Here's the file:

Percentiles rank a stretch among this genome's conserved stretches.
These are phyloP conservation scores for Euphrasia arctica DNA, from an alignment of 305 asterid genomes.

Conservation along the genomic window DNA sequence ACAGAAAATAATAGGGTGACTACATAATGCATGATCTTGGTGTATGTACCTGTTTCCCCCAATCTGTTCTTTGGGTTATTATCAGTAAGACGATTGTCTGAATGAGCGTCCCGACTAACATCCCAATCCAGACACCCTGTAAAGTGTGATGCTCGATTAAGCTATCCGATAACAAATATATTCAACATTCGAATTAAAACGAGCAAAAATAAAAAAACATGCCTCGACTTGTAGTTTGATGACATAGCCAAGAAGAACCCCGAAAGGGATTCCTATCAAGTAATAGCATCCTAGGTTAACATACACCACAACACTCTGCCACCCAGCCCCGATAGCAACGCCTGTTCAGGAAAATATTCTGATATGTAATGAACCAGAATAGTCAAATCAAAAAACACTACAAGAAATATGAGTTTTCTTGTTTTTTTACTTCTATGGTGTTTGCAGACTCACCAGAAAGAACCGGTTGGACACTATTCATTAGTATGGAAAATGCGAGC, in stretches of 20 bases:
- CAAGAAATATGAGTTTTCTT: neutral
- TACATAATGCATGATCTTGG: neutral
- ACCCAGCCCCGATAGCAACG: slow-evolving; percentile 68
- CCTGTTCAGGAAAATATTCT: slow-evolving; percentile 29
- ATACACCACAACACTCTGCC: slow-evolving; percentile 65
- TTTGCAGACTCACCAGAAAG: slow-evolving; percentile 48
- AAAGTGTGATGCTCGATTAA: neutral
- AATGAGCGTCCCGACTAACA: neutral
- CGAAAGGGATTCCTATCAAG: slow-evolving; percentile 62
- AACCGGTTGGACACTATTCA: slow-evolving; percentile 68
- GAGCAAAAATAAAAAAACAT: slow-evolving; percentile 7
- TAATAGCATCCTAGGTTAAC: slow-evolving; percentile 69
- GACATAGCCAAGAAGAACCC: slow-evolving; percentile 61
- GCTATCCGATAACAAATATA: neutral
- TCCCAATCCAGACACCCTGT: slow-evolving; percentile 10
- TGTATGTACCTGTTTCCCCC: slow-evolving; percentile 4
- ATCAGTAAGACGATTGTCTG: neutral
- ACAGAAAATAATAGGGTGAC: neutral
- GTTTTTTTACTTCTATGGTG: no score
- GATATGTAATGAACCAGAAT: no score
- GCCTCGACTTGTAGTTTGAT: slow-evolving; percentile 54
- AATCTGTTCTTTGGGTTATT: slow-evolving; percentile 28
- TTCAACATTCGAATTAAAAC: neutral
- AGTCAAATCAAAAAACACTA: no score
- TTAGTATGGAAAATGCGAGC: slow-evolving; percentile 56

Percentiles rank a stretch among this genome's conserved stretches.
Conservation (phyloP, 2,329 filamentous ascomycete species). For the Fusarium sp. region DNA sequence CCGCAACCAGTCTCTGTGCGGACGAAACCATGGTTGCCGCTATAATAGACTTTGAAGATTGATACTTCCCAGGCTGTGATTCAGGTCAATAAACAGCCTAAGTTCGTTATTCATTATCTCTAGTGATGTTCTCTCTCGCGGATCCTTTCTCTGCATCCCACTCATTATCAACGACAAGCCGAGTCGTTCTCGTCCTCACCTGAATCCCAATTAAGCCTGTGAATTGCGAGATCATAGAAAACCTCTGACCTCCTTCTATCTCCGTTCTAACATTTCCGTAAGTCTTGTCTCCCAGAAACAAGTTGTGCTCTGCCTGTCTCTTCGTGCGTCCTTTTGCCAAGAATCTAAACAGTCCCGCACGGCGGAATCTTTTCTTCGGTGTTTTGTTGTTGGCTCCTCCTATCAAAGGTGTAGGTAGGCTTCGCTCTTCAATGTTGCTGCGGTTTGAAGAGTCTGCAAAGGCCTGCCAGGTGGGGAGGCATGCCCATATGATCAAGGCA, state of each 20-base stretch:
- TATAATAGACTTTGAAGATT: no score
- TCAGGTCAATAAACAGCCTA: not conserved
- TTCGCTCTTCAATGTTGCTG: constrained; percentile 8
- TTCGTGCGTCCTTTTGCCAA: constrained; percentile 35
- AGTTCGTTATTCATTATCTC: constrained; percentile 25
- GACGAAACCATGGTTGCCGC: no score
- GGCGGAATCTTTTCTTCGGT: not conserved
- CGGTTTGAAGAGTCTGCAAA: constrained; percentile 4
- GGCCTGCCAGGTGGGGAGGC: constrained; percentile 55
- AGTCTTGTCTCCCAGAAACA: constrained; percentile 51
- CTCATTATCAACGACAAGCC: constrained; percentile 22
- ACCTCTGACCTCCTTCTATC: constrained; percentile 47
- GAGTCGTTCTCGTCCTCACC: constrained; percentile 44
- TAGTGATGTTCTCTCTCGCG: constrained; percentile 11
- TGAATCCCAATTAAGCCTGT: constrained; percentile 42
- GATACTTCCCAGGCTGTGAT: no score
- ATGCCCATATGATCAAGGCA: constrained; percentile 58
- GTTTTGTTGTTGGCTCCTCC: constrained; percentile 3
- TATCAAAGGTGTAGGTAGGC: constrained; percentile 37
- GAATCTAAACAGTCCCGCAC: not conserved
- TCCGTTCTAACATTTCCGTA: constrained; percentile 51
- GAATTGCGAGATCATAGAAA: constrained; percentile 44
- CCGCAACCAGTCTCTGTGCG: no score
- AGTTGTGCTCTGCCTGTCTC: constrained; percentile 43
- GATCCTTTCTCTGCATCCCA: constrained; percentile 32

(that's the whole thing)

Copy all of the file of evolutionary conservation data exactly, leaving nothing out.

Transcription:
Percentiles rank a stretch among this genome's conserved stretches.
These are phyloP conservation scores for Euphrasia arctica DNA, from an alignment of 305 asterid genomes.

Conservation along the genomic window DNA sequence ACAGAAAATAATAGGGTGACTACATAATGCATGATCTTGGTGTATGTACCTGTTTCCCCCAATCTGTTCTTTGGGTTATTATCAGTAAGACGATTGTCTGAATGAGCGTCCCGACTAACATCCCAATCCAGACACCCTGTAAAGTGTGATGCTCGATTAAGCTATCCGATAACAAATATATTCAACATTCGAATTAAAACGAGCAAAAATAAAAAAACATGCCTCGACTTGTAGTTTGATGACATAGCCAAGAAGAACCCCGAAAGGGATTCCTATCAAGTAATAGCATCCTAGGTTAACATACACCACAACACTCTGCCACCCAGCCCCGATAGCAACGCCTGTTCAGGAAAATATTCTGATATGTAATGAACCAGAATAGTCAAATCAAAAAACACTACAAGAAATATGAGTTTTCTTGTTTTTTTACTTCTATGGTGTTTGCAGACTCACCAGAAAGAACCGGTTGGACACTATTCATTAGTATGGAAAATGCGAGC, in stretches of 20 bases:
- CAAGAAATATGAGTTTTCTT: neutral
- TACATAATGCATGATCTTGG: neutral
- ACCCAGCCCCGATAGCAACG: slow-evolving; percentile 68
- CCTGTTCAGGAAAATATTCT: slow-evolving; percentile 29
- ATACACCACAACACTCTGCC: slow-evolving; percentile 65
- TTTGCAGACTCACCAGAAAG: slow-evolving; percentile 48
- AAAGTGTGATGCTCGATTAA: neutral
- AATGAGCGTCCCGACTAACA: neutral
- CGAAAGGGATTCCTATCAAG: slow-evolving; percentile 62
- AACCGGTTGGACACTATTCA: slow-evolving; percentile 68
- GAGCAAAAATAAAAAAACAT: slow-evolving; percentile 7
- TAATAGCATCCTAGGTTAAC: slow-evolving; percentile 69
- GACATAGCCAAGAAGAACCC: slow-evolving; percentile 61
- GCTATCCGATAACAAATATA: neutral
- TCCCAATCCAGACACCCTGT: slow-evolving; percentile 10
- TGTATGTACCTGTTTCCCCC: slow-evolving; percentile 4
- ATCAGTAAGACGATTGTCTG: neutral
- ACAGAAAATAATAGGGTGAC: neutral
- GTTTTTTTACTTCTATGGTG: no score
- GATATGTAATGAACCAGAAT: no score
- GCCTCGACTTGTAGTTTGAT: slow-evolving; percentile 54
- AATCTGTTCTTTGGGTTATT: slow-evolving; percentile 28
- TTCAACATTCGAATTAAAAC: neutral
- AGTCAAATCAAAAAACACTA: no score
- TTAGTATGGAAAATGCGAGC: slow-evolving; percentile 56

Percentiles rank a stretch among this genome's conserved stretches.
Conservation (phyloP, 2,329 filamentous ascomycete species). For the Fusarium sp. region DNA sequence CCGCAACCAGTCTCTGTGCGGACGAAACCATGGTTGCCGCTATAATAGACTTTGAAGATTGATACTTCCCAGGCTGTGATTCAGGTCAATAAACAGCCTAAGTTCGTTATTCATTATCTCTAGTGATGTTCTCTCTCGCGGATCCTTTCTCTGCATCCCACTCATTATCAACGACAAGCCGAGTCGTTCTCGTCCTCACCTGAATCCCAATTAAGCCTGTGAATTGCGAGATCATAGAAAACCTCTGACCTCCTTCTATCTCCGTTCTAACATTTCCGTAAGTCTTGTCTCCCAGAAACAAGTTGTGCTCTGCCTGTCTCTTCGTGCGTCCTTTTGCCAAGAATCTAAACAGTCCCGCACGGCGGAATCTTTTCTTCGGTGTTTTGTTGTTGGCTCCTCCTATCAAAGGTGTAGGTAGGCTTCGCTCTTCAATGTTGCTGCGGTTTGAAGAGTCTGCAAAGGCCTGCCAGGTGGGGAGGCATGCCCATATGATCAAGGCA, state of each 20-base stretch:
- TATAATAGACTTTGAAGATT: no score
- TCAGGTCAATAAACAGCCTA: not conserved
- TTCGCTCTTCAATGTTGCTG: constrained; percentile 8
- TTCGTGCGTCCTTTTGCCAA: constrained; percentile 35
- AGTTCGTTATTCATTATCTC: constrained; percentile 25
- GACGAAACCATGGTTGCCGC: no score
- GGCGGAATCTTTTCTTCGGT: not conserved
- CGGTTTGAAGAGTCTGCAAA: constrained; percentile 4
- GGCCTGCCAGGTGGGGAGGC: constrained; percentile 55
- AGTCTTGTCTCCCAGAAACA: constrained; percentile 51
- CTCATTATCAACGACAAGCC: constrained; percentile 22
- ACCTCTGACCTCCTTCTATC: constrained; percentile 47
- GAGTCGTTCTCGTCCTCACC: constrained; percentile 44
- TAGTGATGTTCTCTCTCGCG: constrained; percentile 11
- TGAATCCCAATTAAGCCTGT: constrained; percentile 42
- GATACTTCCCAGGCTGTGAT: no score
- ATGCCCATATGATCAAGGCA: constrained; percentile 58
- GTTTTGTTGTTGGCTCCTCC: constrained; percentile 3
- TATCAAAGGTGTAGGTAGGC: constrained; percentile 37
- GAATCTAAACAGTCCCGCAC: not conserved
- TCCGTTCTAACATTTCCGTA: constrained; percentile 51
- GAATTGCGAGATCATAGAAA: constrained; percentile 44
- CCGCAACCAGTCTCTGTGCG: no score
- AGTTGTGCTCTGCCTGTCTC: constrained; percentile 43
- GATCCTTTCTCTGCATCCCA: constrained; percentile 32